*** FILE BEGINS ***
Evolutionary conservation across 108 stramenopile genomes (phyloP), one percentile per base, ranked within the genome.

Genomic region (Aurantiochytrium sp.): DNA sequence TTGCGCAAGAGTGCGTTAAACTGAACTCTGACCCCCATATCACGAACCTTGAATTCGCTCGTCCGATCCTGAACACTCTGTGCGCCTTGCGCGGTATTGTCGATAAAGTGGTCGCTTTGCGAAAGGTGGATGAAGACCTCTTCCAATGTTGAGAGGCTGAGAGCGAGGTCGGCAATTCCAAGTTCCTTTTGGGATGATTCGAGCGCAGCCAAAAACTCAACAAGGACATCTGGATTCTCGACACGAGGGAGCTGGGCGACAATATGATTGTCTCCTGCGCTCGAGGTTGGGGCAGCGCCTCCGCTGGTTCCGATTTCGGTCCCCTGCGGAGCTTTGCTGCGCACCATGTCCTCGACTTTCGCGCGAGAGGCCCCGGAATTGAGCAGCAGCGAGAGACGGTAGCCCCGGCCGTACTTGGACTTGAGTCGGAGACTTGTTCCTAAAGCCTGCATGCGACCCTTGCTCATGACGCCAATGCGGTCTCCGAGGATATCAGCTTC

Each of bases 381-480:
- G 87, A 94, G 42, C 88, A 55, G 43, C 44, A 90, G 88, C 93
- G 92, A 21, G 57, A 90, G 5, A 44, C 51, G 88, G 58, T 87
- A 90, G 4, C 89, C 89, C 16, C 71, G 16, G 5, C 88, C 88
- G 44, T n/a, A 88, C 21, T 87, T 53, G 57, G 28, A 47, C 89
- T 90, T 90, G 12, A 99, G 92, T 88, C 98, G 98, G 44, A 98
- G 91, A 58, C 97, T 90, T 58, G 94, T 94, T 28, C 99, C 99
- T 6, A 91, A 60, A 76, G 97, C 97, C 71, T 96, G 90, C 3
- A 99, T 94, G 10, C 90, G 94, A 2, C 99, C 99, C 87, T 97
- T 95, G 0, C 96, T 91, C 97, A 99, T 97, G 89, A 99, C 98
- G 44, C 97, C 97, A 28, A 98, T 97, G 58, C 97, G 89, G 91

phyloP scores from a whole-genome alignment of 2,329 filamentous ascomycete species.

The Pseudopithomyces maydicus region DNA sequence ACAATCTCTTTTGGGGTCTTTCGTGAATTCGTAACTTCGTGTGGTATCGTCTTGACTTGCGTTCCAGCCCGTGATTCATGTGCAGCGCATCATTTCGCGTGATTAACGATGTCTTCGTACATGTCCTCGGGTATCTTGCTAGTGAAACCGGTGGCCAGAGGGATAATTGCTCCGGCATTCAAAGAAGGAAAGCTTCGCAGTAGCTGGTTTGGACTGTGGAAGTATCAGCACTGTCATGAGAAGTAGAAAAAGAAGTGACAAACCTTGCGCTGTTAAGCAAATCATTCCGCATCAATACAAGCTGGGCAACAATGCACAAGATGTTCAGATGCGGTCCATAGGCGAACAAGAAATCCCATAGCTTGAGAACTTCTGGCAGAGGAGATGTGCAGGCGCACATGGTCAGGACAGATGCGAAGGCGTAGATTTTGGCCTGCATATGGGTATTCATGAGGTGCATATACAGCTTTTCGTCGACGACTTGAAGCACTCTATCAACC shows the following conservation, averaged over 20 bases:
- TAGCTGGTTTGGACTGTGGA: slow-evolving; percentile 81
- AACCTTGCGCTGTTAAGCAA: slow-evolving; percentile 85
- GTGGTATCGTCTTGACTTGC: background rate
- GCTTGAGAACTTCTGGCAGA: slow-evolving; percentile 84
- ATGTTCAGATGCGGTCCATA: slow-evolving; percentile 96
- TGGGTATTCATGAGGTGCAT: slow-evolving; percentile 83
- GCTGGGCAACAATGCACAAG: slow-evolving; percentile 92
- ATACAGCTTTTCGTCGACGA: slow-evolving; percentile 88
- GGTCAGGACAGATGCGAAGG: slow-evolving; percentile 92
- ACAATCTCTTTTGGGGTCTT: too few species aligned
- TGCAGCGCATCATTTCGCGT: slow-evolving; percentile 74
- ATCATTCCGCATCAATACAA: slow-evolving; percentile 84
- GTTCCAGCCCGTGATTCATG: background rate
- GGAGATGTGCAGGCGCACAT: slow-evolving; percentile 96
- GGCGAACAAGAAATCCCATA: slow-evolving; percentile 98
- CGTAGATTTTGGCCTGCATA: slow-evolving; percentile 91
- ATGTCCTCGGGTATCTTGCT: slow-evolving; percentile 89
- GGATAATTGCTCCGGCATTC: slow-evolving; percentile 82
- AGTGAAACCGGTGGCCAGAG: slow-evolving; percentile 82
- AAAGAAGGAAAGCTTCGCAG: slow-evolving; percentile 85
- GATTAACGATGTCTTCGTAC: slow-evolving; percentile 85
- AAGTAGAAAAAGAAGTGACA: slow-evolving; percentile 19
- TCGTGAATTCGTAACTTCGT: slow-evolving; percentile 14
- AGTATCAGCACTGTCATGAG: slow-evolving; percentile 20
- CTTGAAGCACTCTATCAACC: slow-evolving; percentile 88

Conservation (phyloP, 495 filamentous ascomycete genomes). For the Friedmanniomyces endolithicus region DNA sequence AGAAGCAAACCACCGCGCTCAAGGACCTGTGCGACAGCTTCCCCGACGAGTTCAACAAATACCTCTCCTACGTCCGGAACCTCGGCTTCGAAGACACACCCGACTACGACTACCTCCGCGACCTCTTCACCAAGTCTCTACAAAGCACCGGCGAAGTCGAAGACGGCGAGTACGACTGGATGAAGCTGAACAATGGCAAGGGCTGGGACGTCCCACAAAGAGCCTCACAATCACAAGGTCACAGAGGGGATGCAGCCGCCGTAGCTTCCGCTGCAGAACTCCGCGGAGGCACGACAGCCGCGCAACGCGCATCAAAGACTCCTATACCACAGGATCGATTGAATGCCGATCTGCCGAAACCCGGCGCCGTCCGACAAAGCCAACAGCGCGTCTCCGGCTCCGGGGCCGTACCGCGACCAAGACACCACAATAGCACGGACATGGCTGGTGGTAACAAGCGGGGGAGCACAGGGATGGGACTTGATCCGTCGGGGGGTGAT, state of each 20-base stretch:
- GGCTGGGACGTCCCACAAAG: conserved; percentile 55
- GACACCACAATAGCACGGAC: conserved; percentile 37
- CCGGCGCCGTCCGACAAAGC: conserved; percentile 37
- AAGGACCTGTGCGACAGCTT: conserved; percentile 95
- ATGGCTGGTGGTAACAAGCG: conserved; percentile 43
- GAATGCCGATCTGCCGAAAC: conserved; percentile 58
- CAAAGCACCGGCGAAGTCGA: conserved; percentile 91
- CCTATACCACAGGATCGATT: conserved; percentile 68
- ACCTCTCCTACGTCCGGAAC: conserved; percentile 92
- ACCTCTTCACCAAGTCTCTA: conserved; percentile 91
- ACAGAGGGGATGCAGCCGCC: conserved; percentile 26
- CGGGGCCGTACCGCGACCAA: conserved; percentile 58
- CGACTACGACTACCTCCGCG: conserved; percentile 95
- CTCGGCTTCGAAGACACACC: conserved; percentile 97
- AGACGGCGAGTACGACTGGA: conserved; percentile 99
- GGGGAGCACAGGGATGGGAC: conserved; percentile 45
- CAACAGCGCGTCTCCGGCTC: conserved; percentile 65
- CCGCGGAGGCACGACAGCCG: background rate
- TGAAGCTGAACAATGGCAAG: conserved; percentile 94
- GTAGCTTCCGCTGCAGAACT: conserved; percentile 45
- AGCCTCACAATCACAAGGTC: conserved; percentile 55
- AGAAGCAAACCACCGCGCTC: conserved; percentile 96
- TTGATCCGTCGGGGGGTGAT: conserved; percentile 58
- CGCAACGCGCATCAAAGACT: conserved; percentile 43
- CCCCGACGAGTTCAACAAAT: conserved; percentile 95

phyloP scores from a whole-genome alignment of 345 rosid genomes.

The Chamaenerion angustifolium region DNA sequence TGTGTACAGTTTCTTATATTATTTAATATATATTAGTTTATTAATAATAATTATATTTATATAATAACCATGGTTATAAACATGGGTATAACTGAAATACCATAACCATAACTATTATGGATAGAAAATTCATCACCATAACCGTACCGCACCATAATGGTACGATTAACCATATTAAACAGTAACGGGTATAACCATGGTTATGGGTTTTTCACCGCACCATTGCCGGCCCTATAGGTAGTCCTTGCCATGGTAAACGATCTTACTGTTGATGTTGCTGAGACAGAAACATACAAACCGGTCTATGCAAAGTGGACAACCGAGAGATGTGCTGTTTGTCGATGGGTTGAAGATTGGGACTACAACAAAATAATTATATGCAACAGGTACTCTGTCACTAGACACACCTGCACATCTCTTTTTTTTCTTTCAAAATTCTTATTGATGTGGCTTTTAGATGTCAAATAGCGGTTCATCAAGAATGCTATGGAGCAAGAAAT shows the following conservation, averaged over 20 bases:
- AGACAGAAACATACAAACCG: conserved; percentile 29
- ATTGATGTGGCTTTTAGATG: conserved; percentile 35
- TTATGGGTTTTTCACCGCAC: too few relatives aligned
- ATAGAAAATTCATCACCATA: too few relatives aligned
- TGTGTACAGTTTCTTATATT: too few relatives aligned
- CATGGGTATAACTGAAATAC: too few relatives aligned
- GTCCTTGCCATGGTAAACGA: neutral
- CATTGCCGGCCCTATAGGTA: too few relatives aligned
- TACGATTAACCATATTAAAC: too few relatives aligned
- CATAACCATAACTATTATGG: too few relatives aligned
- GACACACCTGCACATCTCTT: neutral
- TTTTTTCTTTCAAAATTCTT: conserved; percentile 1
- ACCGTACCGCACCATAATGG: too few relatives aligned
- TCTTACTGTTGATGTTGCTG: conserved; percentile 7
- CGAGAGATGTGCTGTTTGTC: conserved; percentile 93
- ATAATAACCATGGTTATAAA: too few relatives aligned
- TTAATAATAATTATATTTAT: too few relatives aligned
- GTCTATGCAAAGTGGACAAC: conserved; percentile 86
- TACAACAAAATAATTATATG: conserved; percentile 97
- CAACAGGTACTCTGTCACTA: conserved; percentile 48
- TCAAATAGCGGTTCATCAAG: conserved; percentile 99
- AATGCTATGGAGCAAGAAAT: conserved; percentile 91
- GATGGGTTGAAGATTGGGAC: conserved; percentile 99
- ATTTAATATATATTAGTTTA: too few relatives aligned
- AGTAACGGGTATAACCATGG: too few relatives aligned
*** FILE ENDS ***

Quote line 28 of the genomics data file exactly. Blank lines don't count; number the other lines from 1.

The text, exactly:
- GTTCCAGCCCGTGATTCATG: background rate